Even though it lacked the pace and suspense of many of the Roy Grace novels, I enjoyed the story and the continuing struggles he has with his slimy boss, Cassian Pewe. The story’s easy to read and follow as the various characters head for the final showdown in the countryside. It looks like it could be mayhem, but Peter James always has a couple of welcome twists up his sleeve to make you gasp and smile.

While not the best of the series, Dead at First Sight remains an entertaining read with a serious message, highlighting the dangers of internet romance. There is humour, great writing and plenty of twists and turns from an author at the top of his game. He even leaves some unanswered questions from Grace’s private and work lives, so it will be interesting to see where the story goes from here.

Thoroughly recommended.

Description

You don’t know me, but I thought I knew you . . .

A man waits at a London airport for Ingrid Ostermann, the love of his life, to arrive. Across the Atlantic, a retired NYPD cop waits in a bar in Florida’s Key West for his first date with the lady who is, without question, his soulmate. The two men are about to discover they’ve been scammed out of almost every penny they have in the world – and that neither women exist.

Meanwhile, a wealthy divorcée plunges, in suspicious circumstances, from an apartment block in Munich. In the same week, Detective Superintendent Roy Grace is called to investigate the suicide of a woman in Brighton, that is clearly not what it seems. As his investigations continue, a handsome Brighton motivational speaker comes forward. He’s discovered his identity is being used to scam eleven different women, online. The first he knew of it was a phone call from one of them, out of the blue, saying, ‘You don’t know me, but I thought I knew you’.

That woman is now dead.

Roy Grace realizes he is looking at the tip of an iceberg. A global empire built on clever, cruel internet scams and the murder of anyone who threatens to expose them.

Dead at First Sight

Five things I learned from writing No Bodies

No Bodies is the second novel in the Kent Fisher mystery series. It follows hot on the heels of No Accident, the first novel. If you want to read what I learned from writing No Accident, you can check the post here.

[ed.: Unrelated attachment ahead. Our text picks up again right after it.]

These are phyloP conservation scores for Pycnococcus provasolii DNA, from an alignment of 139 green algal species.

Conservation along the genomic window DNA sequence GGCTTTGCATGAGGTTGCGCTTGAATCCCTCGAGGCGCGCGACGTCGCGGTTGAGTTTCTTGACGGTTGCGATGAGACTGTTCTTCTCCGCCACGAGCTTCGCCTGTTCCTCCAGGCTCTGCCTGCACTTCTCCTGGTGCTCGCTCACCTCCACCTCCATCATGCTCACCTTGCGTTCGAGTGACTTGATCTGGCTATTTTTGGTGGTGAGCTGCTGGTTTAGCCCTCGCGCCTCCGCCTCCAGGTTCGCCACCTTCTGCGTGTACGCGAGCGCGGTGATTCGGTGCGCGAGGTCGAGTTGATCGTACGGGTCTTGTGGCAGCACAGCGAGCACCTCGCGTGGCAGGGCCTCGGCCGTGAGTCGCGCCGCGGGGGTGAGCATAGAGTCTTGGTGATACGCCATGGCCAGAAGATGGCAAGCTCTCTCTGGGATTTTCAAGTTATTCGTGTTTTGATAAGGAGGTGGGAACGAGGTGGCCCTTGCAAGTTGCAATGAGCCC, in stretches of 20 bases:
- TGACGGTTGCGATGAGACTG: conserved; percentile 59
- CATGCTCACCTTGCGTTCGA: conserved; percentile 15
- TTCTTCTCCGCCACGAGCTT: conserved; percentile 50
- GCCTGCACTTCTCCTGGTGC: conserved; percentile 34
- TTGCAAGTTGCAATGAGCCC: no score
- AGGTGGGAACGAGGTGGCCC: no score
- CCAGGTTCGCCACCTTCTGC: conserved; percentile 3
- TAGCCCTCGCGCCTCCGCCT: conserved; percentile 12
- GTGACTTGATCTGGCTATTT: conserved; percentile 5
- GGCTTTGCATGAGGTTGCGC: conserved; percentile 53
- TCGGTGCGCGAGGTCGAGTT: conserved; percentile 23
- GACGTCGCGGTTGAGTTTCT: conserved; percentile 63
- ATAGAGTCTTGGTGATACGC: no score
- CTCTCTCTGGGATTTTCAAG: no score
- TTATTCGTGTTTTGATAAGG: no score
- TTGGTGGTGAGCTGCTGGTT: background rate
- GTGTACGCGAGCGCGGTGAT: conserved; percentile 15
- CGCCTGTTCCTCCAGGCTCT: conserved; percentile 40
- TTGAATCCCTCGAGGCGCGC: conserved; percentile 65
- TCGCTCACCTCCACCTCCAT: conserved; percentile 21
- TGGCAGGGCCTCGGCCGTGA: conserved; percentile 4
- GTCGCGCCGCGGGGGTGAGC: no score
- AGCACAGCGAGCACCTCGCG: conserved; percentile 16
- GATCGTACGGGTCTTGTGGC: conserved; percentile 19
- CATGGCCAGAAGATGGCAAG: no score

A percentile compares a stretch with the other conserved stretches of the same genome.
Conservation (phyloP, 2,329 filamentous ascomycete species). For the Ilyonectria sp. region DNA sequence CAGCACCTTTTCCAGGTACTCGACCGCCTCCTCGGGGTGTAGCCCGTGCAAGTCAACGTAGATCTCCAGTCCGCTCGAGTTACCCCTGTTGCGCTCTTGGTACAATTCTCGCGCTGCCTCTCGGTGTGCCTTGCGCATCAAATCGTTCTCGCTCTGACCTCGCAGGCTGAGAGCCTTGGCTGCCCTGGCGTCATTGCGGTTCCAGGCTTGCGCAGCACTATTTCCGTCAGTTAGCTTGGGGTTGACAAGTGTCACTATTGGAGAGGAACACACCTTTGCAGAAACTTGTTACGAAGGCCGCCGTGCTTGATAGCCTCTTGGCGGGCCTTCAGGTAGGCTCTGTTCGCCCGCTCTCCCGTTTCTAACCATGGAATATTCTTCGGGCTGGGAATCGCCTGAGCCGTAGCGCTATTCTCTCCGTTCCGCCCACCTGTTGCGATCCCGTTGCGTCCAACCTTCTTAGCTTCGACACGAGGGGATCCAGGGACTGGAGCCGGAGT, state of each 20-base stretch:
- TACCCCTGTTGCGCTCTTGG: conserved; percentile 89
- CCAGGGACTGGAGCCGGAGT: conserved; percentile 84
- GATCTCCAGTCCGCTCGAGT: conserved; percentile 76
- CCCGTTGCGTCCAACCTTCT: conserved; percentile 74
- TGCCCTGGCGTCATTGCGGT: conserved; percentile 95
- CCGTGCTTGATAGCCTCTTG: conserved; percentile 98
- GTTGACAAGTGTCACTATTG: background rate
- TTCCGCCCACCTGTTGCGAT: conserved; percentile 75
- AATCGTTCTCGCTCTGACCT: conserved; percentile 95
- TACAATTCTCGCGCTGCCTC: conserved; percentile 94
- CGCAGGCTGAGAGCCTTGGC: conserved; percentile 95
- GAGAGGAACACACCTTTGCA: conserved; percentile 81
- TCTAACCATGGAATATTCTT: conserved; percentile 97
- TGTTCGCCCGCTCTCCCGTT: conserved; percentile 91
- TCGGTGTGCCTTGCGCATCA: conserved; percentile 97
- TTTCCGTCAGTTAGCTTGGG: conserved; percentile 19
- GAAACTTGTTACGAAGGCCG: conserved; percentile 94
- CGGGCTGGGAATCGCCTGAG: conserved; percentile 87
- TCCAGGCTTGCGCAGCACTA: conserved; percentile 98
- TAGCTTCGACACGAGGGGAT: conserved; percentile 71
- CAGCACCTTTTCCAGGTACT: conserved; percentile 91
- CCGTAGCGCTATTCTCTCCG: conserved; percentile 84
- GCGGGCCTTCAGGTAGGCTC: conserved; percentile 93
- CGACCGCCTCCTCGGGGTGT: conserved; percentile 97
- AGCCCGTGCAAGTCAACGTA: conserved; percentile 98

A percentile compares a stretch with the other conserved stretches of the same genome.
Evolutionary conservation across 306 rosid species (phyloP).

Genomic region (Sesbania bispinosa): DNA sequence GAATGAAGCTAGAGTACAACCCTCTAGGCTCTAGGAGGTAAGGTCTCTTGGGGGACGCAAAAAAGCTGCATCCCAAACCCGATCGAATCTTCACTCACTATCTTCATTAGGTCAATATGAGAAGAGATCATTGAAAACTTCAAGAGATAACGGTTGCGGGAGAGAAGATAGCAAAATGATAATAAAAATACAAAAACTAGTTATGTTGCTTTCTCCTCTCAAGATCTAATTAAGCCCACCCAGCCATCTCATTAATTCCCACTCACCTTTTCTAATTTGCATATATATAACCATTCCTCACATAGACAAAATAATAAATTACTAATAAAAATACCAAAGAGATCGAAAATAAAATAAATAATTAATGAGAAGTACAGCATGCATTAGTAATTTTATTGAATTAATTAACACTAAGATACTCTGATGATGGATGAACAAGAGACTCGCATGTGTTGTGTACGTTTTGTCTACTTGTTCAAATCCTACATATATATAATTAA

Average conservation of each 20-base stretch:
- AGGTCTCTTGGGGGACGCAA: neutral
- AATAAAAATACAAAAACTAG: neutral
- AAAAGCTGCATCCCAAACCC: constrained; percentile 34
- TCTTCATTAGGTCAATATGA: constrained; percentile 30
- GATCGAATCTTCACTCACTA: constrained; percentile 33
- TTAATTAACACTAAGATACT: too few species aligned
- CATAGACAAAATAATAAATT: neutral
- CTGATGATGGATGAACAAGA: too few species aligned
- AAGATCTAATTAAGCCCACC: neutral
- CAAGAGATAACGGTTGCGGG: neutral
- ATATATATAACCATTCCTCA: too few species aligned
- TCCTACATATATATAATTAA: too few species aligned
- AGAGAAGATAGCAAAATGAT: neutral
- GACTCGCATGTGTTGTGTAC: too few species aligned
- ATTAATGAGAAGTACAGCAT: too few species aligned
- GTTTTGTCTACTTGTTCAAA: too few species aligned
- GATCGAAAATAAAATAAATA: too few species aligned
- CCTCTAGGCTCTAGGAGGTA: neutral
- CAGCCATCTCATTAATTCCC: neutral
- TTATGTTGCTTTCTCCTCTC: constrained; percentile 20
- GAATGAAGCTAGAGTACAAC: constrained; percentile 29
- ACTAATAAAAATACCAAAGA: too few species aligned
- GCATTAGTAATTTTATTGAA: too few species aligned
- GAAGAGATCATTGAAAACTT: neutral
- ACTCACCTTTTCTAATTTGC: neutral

Both novels began their uncertain lives just after the millennium under different titles. After No Accident was published in 2016, I revised and rewrote much of No Bodies to bring it up to date and into line with the first.

1. Books aren’t written, they’re rewritten (Michael Crichton)

Okay, the rewrite was carried out over 12 years after the original version was written. Only the plot remained intact. The story was revised into the new style I’d developed. My newfound love of editing reduced the size of the book and sharpened the prose, allowing my characters to ‘leap off the page’ – something a literary agent didn’t find when she read the original version.

The story and treatment were similar to No Accident, but there was more purpose and drive to the investigation and a greater personal threat to Kent and those nearest to him. I also had the chance to expand Columbo’s unique relationship with Kent.

Robert Crouch Author

Robert with Harvey, aka Columbo

The rewrite proved challenging as the characters had changed but the plot had to stay the same. Times had also moved on, demanding a different approach to several of the issues raised by the story. Both restricted my freedom and new ways of working, drawing me to my next conclusion.

2. Planning was at the heart of my failures

No Bodies was originally planned in great detail. It’s a complex murder mystery with two separate storylines that ultimately crash into each other, helping Kent to solve the murders of several missing women.

My method of writing at the turn of the millennium was based on detailed planning of the plot and main events. I wrote copious notes, which filled a Lever Arch folder. Everything from character profiles, descriptions of settings, time lines and ideas for plot events found its way into the folder.

An outline of the story and main events helped me convert the many notes I’d written into a more detailed synopsis. This became the blueprint I kept beside the PC while I wrote the first draft.

It didn’t take long before I discovered how restricting this was.

My mind continued to produce ideas. Some were so tantalising, I couldn’t resist them. Many couldn’t be easily accommodated in the synopsis. It led to some bloating and diversions from the main plot that took the edge of the pace and momentum.

Looking back, I also believe the constraints of the synopsis smothered my natural creativity and immediacy. Planning dulled the prose. Planning resisted the unexpected moments that often lift a story or send it running in a new, but more exciting direction. Planning took the life out of the story and characters, as the literary agent discovered.

It also made me more determined to breathe the fire back into the story during the rewrites.

3. Nothing’s impossible. The impossible just takes a little longer.

Until the rewrite, I never fully appreciated one of my guiding principles.

Whenever life didn’t meet expectations, I would remind myself of this principle. Most of my writing failures were the result of rushing, impatience and a failure to recognise, or deal with, the shortcomings in my approach.

I hated editing and revising, which meant I often did it badly, if at all. I told myself editing destroyed the immediacy and essence of my narrative. It’s easy to make excuses for the things you don’t want to do. The trouble is, you don’t learn or progress either.

When faced with the challenge of updating a long novel I knew to be less than perfect, I was tempted to leave it and write a new story instead.

Only I couldn’t. I’d written No Accident to dovetail into No Bodies